A wrong righted Trump pardons 'Scooter' Libby


On Friday, President Donald Trump issued a full pardon to I. Lewis "Scooter" Libby for perjury charges, according to a White House statement.

In a statement explaining Trump's action, the White House noted that in 2015 one of the key witnesses against Libby recanted her testimony, among other factors. He came under investigation in 2003, after speculation that he leaked the identity of a secret Central Intelligence Agency operative Valerie Plame, to newspaper reporters.

The pardon was the third for Trump.

He said that he and his family are grateful and that they have "suffered under the weight of a bad injustice". So far, Mueller hasn't charged anyone with colluding with Russian Federation.

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In a statement, the president said he doesn't know Scooter Libby, but heard for years that he had been mistreated.

The ink on the pardon was barely dry, however, when critics began saying that President Trump had pardoned Libby to signal to those facing charges in Robert Mueller's Russian Federation probe that he will pardon them, too, if they are convicted. In a twist, the special counsel in Libby's case, Patrick Fitzgerald, was appointed by James Comey, deputy attorney general at the time. The person, who wasn't authorised to discuss the decision ahead of its public announcement and demanded anonymity, said the pardon has been under consideration at the White House for months. Asked if a pardon would be about Mr Comey, Ms Conway said no.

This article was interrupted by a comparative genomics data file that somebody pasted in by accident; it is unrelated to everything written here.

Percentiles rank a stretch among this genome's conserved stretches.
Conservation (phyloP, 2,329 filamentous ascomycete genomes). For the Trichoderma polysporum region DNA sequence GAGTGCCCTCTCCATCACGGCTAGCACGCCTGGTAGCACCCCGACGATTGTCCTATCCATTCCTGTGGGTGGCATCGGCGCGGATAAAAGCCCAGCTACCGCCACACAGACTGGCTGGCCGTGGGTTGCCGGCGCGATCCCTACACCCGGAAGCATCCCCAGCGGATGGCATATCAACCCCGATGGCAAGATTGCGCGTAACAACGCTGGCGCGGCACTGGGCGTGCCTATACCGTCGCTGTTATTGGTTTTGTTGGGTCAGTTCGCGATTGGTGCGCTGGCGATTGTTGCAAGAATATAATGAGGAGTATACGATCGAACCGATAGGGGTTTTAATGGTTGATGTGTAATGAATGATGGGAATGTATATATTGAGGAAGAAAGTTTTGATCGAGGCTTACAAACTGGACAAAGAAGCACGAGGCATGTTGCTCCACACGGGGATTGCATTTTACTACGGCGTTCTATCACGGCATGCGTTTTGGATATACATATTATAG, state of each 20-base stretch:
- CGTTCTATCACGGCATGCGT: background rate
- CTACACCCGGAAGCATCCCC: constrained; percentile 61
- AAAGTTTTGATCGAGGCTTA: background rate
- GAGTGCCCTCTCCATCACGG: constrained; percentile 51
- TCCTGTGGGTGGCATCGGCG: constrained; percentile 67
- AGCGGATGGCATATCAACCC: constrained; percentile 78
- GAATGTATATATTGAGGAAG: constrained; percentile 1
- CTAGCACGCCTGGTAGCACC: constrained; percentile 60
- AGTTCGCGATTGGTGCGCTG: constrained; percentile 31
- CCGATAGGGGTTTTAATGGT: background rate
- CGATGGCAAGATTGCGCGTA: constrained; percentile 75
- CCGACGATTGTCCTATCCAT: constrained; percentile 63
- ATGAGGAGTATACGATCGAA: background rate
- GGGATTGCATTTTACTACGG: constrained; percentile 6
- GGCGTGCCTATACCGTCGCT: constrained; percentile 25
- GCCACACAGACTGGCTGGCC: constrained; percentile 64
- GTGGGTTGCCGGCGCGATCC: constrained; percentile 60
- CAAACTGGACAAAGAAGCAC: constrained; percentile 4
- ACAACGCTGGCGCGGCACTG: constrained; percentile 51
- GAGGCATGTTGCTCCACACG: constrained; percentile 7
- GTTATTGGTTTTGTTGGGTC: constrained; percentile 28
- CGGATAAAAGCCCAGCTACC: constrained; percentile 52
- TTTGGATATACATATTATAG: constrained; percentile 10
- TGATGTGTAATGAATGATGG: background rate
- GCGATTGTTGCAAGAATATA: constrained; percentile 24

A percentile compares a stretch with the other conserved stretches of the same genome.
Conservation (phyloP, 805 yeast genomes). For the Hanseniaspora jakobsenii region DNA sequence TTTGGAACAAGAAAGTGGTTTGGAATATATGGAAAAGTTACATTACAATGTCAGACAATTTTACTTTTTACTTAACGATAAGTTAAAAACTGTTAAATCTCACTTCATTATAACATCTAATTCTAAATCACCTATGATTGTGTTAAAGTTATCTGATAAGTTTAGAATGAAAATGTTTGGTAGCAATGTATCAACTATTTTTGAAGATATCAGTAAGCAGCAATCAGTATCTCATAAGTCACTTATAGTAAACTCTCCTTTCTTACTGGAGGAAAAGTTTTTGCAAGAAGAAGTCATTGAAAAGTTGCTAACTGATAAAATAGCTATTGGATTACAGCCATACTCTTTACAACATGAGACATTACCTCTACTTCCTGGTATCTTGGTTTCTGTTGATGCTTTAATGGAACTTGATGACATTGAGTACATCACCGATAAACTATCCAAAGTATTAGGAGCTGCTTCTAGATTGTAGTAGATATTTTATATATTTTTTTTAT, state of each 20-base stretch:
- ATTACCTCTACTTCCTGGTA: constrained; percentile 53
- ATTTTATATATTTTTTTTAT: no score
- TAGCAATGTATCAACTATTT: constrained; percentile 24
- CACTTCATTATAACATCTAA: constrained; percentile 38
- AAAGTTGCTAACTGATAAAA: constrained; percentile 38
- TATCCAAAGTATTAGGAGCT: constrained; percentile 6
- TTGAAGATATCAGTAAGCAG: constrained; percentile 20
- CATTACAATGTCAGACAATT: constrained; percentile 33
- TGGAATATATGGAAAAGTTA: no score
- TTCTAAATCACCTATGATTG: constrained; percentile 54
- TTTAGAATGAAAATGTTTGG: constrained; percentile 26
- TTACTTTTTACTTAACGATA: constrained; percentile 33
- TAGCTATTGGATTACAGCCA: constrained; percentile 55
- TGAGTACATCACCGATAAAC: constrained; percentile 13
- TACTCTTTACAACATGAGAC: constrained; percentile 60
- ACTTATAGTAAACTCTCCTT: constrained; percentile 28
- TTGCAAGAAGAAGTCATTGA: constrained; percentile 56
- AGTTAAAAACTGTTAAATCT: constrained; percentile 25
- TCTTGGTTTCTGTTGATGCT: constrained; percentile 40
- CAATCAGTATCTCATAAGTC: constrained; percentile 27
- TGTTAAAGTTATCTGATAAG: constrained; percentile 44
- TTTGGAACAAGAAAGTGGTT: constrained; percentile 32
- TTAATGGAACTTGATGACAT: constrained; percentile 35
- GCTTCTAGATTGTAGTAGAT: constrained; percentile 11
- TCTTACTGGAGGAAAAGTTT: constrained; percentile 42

White House adviser Kellyanne Conway earlier on Friday said: "Many people think that Scooter Libby was the victim of a special counsel gone amok". "To his great credit, President Trump recognized this wrong and would not let it persist". "Scooter" Lewis Libby is likely to reverberate through Washington, coming as Mr. Trump complains about an overzealous investigation against him. "It's very clear that this is a message he is sending that you can commit crimes against national security and you will be pardoned". "It would also mean he was forgiving a former official who was convicted in a case involving leaks despite Mr. Trump's repeated inveighing against those who disclose information to reporters", the New York Times stated. War critics were outraged and demanded that a special prosecutor investigate the leak. Cheney was angered by Bush's decision, telling the president that he had left a soldier on the battlefield in the wake of the partisan investigation of the leak of Central Intelligence Agency operative Valarie Plame's name publicly to the media.

In August, Trump pardoned Joe Arpaio just weeks after a federal judge found the former Maricopa County, Ariz., sheriff guilty of ignoring a court order to stop racial profiling in immigration enforcement.